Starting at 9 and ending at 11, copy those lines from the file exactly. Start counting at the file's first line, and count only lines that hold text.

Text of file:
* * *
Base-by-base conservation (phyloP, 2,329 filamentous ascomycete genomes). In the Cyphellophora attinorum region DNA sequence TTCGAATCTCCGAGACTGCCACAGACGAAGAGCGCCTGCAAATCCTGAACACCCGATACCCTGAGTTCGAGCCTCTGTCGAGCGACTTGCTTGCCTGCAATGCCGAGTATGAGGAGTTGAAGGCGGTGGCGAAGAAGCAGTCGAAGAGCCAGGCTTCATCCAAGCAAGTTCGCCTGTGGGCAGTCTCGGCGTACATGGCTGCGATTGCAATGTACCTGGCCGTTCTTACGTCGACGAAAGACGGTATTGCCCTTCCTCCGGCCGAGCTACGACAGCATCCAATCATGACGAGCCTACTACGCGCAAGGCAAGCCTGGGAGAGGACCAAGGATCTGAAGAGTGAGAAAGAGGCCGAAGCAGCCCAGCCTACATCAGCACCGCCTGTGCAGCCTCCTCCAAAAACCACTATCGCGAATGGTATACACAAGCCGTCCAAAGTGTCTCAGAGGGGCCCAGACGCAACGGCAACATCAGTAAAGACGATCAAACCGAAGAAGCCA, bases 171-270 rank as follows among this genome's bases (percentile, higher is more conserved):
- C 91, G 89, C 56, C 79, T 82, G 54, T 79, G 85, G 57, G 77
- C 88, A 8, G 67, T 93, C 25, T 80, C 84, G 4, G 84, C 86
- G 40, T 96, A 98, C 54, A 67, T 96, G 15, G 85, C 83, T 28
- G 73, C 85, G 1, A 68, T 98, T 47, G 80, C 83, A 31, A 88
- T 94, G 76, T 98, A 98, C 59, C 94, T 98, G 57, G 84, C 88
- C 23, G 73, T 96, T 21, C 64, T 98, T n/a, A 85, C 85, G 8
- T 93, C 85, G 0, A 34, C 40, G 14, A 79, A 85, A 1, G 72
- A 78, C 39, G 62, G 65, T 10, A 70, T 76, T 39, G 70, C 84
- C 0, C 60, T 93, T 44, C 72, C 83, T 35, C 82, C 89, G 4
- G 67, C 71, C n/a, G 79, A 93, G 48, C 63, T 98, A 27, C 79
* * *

- A 78, C 39, G 62, G 65, T 10, A 70, T 76, T 39, G 70, C 84
- C 0, C 60, T 93, T 44, C 72, C 83, T 35, C 82, C 89, G 4
- G 67, C 71, C n/a, G 79, A 93, G 48, C 63, T 98, A 27, C 79